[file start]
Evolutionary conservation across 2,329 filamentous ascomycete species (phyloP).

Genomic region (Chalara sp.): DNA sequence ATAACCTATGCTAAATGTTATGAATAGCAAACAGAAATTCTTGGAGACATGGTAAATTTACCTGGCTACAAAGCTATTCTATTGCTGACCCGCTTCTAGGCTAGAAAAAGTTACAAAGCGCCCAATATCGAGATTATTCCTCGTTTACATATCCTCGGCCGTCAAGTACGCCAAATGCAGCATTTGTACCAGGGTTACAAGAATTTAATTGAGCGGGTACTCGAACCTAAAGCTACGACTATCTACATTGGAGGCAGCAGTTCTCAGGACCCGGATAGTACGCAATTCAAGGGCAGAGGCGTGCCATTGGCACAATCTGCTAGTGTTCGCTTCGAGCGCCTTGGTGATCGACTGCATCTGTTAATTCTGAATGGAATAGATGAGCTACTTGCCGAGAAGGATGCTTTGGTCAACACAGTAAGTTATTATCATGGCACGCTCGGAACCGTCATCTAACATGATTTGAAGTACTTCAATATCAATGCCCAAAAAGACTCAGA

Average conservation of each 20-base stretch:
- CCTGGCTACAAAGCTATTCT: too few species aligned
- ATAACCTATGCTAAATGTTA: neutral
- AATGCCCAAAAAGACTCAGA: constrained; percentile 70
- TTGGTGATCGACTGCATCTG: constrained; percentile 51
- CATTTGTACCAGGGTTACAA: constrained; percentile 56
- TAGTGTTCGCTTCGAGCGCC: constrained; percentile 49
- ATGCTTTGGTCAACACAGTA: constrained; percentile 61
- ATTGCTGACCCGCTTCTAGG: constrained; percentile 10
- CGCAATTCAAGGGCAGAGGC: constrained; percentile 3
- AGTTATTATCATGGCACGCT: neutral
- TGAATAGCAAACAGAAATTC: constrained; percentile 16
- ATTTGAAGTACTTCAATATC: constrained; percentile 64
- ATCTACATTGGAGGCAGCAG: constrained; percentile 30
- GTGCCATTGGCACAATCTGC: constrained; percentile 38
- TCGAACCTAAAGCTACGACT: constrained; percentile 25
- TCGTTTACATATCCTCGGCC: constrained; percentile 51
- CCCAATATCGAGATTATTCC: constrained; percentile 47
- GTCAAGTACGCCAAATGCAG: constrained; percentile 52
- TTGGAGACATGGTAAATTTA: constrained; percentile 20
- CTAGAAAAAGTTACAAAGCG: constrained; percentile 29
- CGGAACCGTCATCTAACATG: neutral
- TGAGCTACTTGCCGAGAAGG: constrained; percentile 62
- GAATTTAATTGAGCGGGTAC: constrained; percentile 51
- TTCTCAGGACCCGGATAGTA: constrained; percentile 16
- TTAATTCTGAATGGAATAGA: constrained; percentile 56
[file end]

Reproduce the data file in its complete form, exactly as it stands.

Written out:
Evolutionary conservation across 2,329 filamentous ascomycete species (phyloP).

Genomic region (Chalara sp.): DNA sequence ATAACCTATGCTAAATGTTATGAATAGCAAACAGAAATTCTTGGAGACATGGTAAATTTACCTGGCTACAAAGCTATTCTATTGCTGACCCGCTTCTAGGCTAGAAAAAGTTACAAAGCGCCCAATATCGAGATTATTCCTCGTTTACATATCCTCGGCCGTCAAGTACGCCAAATGCAGCATTTGTACCAGGGTTACAAGAATTTAATTGAGCGGGTACTCGAACCTAAAGCTACGACTATCTACATTGGAGGCAGCAGTTCTCAGGACCCGGATAGTACGCAATTCAAGGGCAGAGGCGTGCCATTGGCACAATCTGCTAGTGTTCGCTTCGAGCGCCTTGGTGATCGACTGCATCTGTTAATTCTGAATGGAATAGATGAGCTACTTGCCGAGAAGGATGCTTTGGTCAACACAGTAAGTTATTATCATGGCACGCTCGGAACCGTCATCTAACATGATTTGAAGTACTTCAATATCAATGCCCAAAAAGACTCAGA

Average conservation of each 20-base stretch:
- CCTGGCTACAAAGCTATTCT: too few species aligned
- ATAACCTATGCTAAATGTTA: neutral
- AATGCCCAAAAAGACTCAGA: constrained; percentile 70
- TTGGTGATCGACTGCATCTG: constrained; percentile 51
- CATTTGTACCAGGGTTACAA: constrained; percentile 56
- TAGTGTTCGCTTCGAGCGCC: constrained; percentile 49
- ATGCTTTGGTCAACACAGTA: constrained; percentile 61
- ATTGCTGACCCGCTTCTAGG: constrained; percentile 10
- CGCAATTCAAGGGCAGAGGC: constrained; percentile 3
- AGTTATTATCATGGCACGCT: neutral
- TGAATAGCAAACAGAAATTC: constrained; percentile 16
- ATTTGAAGTACTTCAATATC: constrained; percentile 64
- ATCTACATTGGAGGCAGCAG: constrained; percentile 30
- GTGCCATTGGCACAATCTGC: constrained; percentile 38
- TCGAACCTAAAGCTACGACT: constrained; percentile 25
- TCGTTTACATATCCTCGGCC: constrained; percentile 51
- CCCAATATCGAGATTATTCC: constrained; percentile 47
- GTCAAGTACGCCAAATGCAG: constrained; percentile 52
- TTGGAGACATGGTAAATTTA: constrained; percentile 20
- CTAGAAAAAGTTACAAAGCG: constrained; percentile 29
- CGGAACCGTCATCTAACATG: neutral
- TGAGCTACTTGCCGAGAAGG: constrained; percentile 62
- GAATTTAATTGAGCGGGTAC: constrained; percentile 51
- TTCTCAGGACCCGGATAGTA: constrained; percentile 16
- TTAATTCTGAATGGAATAGA: constrained; percentile 56